Species Survival Plan
Semi-open, dry scrub forest
Tiger, wild hog and leopard
Grasses, forbs, leaves, twigs and acorns
Originally Native To
India, Nepal and Sri Lanka
39.5 inches at shoulder
Male 200 lb.
Female 165 lb.
White spots on reddish coat, white bibs and black dorsal stripe; males have 3 tined antlers
Wild 9 - 13 years
Captivity 18 - 22 years
Families of female and offspring; herds of 2 or more families
ABOUT THE AXIS DEER
Axis deer are also called chital deer or spotted Indian deer. In India, the axis deer population has declined mainly due to habitat loss.
It is considered by many to be the most beautiful of deer with a bright reddish coat marked with white spots that remain throughout its life. They have two large antlers that can reach 30 inches in length and usually only have three points.
Axis deer can often be found near a stream with a ravine for shelter. They prefer territory with woody vegetation for cover and open areas for feeding. Size of their home range varies with habitat but averages two-and-a-half square miles.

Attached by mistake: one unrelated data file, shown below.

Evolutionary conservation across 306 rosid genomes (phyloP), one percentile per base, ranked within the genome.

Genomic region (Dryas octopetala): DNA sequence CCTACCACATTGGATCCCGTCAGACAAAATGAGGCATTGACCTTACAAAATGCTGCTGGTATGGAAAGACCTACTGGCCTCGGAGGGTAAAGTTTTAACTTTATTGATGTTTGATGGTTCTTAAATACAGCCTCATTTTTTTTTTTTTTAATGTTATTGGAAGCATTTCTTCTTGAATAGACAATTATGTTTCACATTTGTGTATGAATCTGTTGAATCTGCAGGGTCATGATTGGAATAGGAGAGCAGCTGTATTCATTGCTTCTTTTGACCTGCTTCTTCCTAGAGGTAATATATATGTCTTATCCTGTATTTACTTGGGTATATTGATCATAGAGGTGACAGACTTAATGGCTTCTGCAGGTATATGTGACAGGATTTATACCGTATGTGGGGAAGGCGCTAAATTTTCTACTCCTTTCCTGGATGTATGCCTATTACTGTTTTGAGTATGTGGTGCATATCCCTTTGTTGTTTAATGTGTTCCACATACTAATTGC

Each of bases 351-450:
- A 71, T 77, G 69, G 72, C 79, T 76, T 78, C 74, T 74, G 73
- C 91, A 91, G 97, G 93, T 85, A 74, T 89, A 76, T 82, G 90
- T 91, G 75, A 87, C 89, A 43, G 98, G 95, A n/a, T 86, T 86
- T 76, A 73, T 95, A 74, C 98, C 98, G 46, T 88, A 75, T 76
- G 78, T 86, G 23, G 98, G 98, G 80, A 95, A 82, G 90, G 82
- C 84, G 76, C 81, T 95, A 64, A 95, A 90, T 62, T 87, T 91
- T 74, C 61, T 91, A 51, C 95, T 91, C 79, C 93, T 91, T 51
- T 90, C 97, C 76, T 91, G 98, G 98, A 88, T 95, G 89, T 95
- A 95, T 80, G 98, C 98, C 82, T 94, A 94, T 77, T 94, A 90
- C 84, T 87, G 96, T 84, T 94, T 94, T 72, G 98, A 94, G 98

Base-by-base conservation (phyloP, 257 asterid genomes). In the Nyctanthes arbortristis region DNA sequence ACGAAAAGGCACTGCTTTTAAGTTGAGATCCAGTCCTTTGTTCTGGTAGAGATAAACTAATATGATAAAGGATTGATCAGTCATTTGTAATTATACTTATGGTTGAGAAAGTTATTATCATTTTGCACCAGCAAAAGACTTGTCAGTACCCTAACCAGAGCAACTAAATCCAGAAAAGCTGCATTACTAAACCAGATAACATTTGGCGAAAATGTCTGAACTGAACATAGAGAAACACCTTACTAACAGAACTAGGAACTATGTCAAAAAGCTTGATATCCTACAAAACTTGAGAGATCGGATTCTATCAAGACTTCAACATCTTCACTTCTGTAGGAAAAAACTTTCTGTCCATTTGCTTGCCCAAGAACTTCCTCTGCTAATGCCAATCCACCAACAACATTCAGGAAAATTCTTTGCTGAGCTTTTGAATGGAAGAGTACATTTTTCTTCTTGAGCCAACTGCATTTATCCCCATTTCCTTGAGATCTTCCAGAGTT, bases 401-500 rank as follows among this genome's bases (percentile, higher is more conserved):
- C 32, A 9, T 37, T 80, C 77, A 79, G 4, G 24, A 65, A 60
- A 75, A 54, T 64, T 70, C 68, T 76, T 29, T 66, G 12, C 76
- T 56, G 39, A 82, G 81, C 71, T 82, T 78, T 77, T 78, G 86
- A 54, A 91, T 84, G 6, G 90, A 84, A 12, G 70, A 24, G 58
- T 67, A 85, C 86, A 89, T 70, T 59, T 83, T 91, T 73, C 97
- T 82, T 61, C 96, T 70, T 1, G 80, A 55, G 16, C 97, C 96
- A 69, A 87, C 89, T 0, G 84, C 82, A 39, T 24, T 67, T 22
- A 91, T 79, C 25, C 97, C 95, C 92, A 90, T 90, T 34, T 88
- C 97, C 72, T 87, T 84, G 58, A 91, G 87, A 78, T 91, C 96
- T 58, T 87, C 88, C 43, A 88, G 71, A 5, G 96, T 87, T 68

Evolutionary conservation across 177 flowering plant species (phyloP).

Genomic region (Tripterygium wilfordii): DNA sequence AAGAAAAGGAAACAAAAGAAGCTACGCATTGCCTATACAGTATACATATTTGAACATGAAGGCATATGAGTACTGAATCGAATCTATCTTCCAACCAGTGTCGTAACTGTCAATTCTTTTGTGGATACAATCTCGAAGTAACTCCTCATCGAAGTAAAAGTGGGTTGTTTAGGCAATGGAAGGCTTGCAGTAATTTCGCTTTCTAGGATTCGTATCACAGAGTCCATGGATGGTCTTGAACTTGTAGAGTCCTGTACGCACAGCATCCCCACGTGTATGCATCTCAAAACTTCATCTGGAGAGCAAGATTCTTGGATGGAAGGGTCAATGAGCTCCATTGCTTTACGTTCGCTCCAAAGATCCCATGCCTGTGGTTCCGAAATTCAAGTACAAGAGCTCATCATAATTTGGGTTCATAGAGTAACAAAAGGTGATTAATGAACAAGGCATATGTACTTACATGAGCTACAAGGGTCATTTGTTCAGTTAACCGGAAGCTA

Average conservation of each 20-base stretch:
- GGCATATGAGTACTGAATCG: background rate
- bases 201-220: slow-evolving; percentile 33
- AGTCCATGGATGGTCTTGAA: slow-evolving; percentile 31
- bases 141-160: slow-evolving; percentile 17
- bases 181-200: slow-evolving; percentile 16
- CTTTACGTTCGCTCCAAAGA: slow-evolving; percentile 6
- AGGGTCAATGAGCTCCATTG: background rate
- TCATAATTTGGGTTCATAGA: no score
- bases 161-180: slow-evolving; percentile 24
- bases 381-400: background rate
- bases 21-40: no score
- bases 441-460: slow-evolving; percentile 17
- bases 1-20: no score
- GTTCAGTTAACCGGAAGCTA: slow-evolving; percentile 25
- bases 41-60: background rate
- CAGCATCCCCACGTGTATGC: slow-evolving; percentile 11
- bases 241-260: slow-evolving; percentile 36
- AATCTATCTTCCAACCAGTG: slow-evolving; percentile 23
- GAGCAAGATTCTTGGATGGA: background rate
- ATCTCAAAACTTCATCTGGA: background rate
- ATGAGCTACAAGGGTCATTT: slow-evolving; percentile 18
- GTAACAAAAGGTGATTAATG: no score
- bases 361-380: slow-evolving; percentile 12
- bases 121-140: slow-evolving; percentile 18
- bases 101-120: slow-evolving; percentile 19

Axis deer are less nocturnal than most deer, usually feeding for four hours after sunrise. Then, they seek water and rest in the shade during the midday heat, returning to feed for a few hours before sunset.
Where there are no predators, their numbers can grow to the point where axis deer will destroy their own habitat. They do not seem to be territorial but may fight, often with serious consequences, for possession of the females. Rutting males emit bugle-like bellows and both sexes have alarm calls or barks.
Axis deer are good swimmers with no fear of the water. Fawns are protected by both parents, but stay close to mother.
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As a private nonprofit corporation, Fossil Rim does not receive national or state government support. Every cent spent or donated here goes in some way, directly or indirectly, toward the care of our animals.